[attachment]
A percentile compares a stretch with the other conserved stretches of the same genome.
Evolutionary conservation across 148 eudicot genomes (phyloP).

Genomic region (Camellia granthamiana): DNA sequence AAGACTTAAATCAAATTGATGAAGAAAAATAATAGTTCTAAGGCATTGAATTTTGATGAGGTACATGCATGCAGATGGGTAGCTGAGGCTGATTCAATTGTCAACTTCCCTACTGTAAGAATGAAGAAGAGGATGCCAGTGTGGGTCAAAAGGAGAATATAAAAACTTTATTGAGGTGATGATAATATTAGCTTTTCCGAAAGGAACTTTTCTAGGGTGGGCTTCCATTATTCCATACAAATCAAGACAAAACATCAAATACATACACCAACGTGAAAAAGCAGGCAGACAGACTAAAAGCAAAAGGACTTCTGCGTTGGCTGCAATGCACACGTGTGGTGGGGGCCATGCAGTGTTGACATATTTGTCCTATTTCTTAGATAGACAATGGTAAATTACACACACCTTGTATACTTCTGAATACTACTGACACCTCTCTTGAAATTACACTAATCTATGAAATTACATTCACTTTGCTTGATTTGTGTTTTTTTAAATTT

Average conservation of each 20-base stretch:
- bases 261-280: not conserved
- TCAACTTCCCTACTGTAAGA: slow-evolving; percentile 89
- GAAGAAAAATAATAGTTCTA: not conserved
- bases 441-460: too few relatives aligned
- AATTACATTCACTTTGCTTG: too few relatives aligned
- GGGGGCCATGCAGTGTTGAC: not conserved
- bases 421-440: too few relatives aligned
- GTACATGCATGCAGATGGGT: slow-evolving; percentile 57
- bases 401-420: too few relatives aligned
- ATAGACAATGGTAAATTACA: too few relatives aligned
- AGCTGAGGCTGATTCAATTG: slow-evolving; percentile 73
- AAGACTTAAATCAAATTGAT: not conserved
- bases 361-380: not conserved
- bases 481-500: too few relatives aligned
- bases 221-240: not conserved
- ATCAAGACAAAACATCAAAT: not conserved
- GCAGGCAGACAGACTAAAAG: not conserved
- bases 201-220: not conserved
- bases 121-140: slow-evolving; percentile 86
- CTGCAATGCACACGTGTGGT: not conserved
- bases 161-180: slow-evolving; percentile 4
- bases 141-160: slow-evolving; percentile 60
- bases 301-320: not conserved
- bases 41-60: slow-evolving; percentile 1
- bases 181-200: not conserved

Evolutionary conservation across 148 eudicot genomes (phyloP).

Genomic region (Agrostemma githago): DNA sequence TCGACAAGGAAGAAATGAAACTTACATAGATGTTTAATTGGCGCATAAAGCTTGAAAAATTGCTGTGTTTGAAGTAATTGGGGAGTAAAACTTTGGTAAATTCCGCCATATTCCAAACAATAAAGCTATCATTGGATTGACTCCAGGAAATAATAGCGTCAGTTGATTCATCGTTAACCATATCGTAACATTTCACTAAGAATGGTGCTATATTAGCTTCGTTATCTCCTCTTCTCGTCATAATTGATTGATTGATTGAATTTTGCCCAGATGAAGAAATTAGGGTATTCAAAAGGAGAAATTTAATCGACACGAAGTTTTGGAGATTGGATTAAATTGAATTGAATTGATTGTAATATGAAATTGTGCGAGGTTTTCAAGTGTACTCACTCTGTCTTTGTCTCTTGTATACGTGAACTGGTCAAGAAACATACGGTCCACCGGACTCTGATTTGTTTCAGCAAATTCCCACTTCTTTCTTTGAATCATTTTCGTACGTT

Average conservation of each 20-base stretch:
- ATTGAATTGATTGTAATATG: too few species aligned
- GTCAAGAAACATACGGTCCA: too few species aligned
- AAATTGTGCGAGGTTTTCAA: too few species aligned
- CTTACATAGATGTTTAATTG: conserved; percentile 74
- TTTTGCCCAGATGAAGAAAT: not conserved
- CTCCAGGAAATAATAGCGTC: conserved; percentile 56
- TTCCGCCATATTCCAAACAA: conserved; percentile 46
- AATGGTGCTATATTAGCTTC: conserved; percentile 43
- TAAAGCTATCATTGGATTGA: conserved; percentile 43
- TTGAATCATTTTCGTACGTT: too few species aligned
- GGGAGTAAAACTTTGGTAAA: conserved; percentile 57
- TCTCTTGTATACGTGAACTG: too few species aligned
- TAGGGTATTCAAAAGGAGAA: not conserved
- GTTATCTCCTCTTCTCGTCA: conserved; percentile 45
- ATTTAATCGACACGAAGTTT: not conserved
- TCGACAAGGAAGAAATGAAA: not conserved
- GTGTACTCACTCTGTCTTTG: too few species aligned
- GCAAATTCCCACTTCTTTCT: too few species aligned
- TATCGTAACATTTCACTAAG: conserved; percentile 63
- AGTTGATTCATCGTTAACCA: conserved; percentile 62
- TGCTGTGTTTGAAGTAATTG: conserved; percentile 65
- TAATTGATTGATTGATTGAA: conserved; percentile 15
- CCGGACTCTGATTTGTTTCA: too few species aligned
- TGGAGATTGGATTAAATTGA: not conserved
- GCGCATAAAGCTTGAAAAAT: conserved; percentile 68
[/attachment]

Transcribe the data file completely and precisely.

A percentile compares a stretch with the other conserved stretches of the same genome.
Evolutionary conservation across 148 eudicot genomes (phyloP).

Genomic region (Camellia granthamiana): DNA sequence AAGACTTAAATCAAATTGATGAAGAAAAATAATAGTTCTAAGGCATTGAATTTTGATGAGGTACATGCATGCAGATGGGTAGCTGAGGCTGATTCAATTGTCAACTTCCCTACTGTAAGAATGAAGAAGAGGATGCCAGTGTGGGTCAAAAGGAGAATATAAAAACTTTATTGAGGTGATGATAATATTAGCTTTTCCGAAAGGAACTTTTCTAGGGTGGGCTTCCATTATTCCATACAAATCAAGACAAAACATCAAATACATACACCAACGTGAAAAAGCAGGCAGACAGACTAAAAGCAAAAGGACTTCTGCGTTGGCTGCAATGCACACGTGTGGTGGGGGCCATGCAGTGTTGACATATTTGTCCTATTTCTTAGATAGACAATGGTAAATTACACACACCTTGTATACTTCTGAATACTACTGACACCTCTCTTGAAATTACACTAATCTATGAAATTACATTCACTTTGCTTGATTTGTGTTTTTTTAAATTT

Average conservation of each 20-base stretch:
- bases 261-280: not conserved
- TCAACTTCCCTACTGTAAGA: slow-evolving; percentile 89
- GAAGAAAAATAATAGTTCTA: not conserved
- bases 441-460: too few relatives aligned
- AATTACATTCACTTTGCTTG: too few relatives aligned
- GGGGGCCATGCAGTGTTGAC: not conserved
- bases 421-440: too few relatives aligned
- GTACATGCATGCAGATGGGT: slow-evolving; percentile 57
- bases 401-420: too few relatives aligned
- ATAGACAATGGTAAATTACA: too few relatives aligned
- AGCTGAGGCTGATTCAATTG: slow-evolving; percentile 73
- AAGACTTAAATCAAATTGAT: not conserved
- bases 361-380: not conserved
- bases 481-500: too few relatives aligned
- bases 221-240: not conserved
- ATCAAGACAAAACATCAAAT: not conserved
- GCAGGCAGACAGACTAAAAG: not conserved
- bases 201-220: not conserved
- bases 121-140: slow-evolving; percentile 86
- CTGCAATGCACACGTGTGGT: not conserved
- bases 161-180: slow-evolving; percentile 4
- bases 141-160: slow-evolving; percentile 60
- bases 301-320: not conserved
- bases 41-60: slow-evolving; percentile 1
- bases 181-200: not conserved

Evolutionary conservation across 148 eudicot genomes (phyloP).

Genomic region (Agrostemma githago): DNA sequence TCGACAAGGAAGAAATGAAACTTACATAGATGTTTAATTGGCGCATAAAGCTTGAAAAATTGCTGTGTTTGAAGTAATTGGGGAGTAAAACTTTGGTAAATTCCGCCATATTCCAAACAATAAAGCTATCATTGGATTGACTCCAGGAAATAATAGCGTCAGTTGATTCATCGTTAACCATATCGTAACATTTCACTAAGAATGGTGCTATATTAGCTTCGTTATCTCCTCTTCTCGTCATAATTGATTGATTGATTGAATTTTGCCCAGATGAAGAAATTAGGGTATTCAAAAGGAGAAATTTAATCGACACGAAGTTTTGGAGATTGGATTAAATTGAATTGAATTGATTGTAATATGAAATTGTGCGAGGTTTTCAAGTGTACTCACTCTGTCTTTGTCTCTTGTATACGTGAACTGGTCAAGAAACATACGGTCCACCGGACTCTGATTTGTTTCAGCAAATTCCCACTTCTTTCTTTGAATCATTTTCGTACGTT

Average conservation of each 20-base stretch:
- ATTGAATTGATTGTAATATG: too few species aligned
- GTCAAGAAACATACGGTCCA: too few species aligned
- AAATTGTGCGAGGTTTTCAA: too few species aligned
- CTTACATAGATGTTTAATTG: conserved; percentile 74
- TTTTGCCCAGATGAAGAAAT: not conserved
- CTCCAGGAAATAATAGCGTC: conserved; percentile 56
- TTCCGCCATATTCCAAACAA: conserved; percentile 46
- AATGGTGCTATATTAGCTTC: conserved; percentile 43
- TAAAGCTATCATTGGATTGA: conserved; percentile 43
- TTGAATCATTTTCGTACGTT: too few species aligned
- GGGAGTAAAACTTTGGTAAA: conserved; percentile 57
- TCTCTTGTATACGTGAACTG: too few species aligned
- TAGGGTATTCAAAAGGAGAA: not conserved
- GTTATCTCCTCTTCTCGTCA: conserved; percentile 45
- ATTTAATCGACACGAAGTTT: not conserved
- TCGACAAGGAAGAAATGAAA: not conserved
- GTGTACTCACTCTGTCTTTG: too few species aligned
- GCAAATTCCCACTTCTTTCT: too few species aligned
- TATCGTAACATTTCACTAAG: conserved; percentile 63
- AGTTGATTCATCGTTAACCA: conserved; percentile 62
- TGCTGTGTTTGAAGTAATTG: conserved; percentile 65
- TAATTGATTGATTGATTGAA: conserved; percentile 15
- CCGGACTCTGATTTGTTTCA: too few species aligned
- TGGAGATTGGATTAAATTGA: not conserved
- GCGCATAAAGCTTGAAAAAT: conserved; percentile 68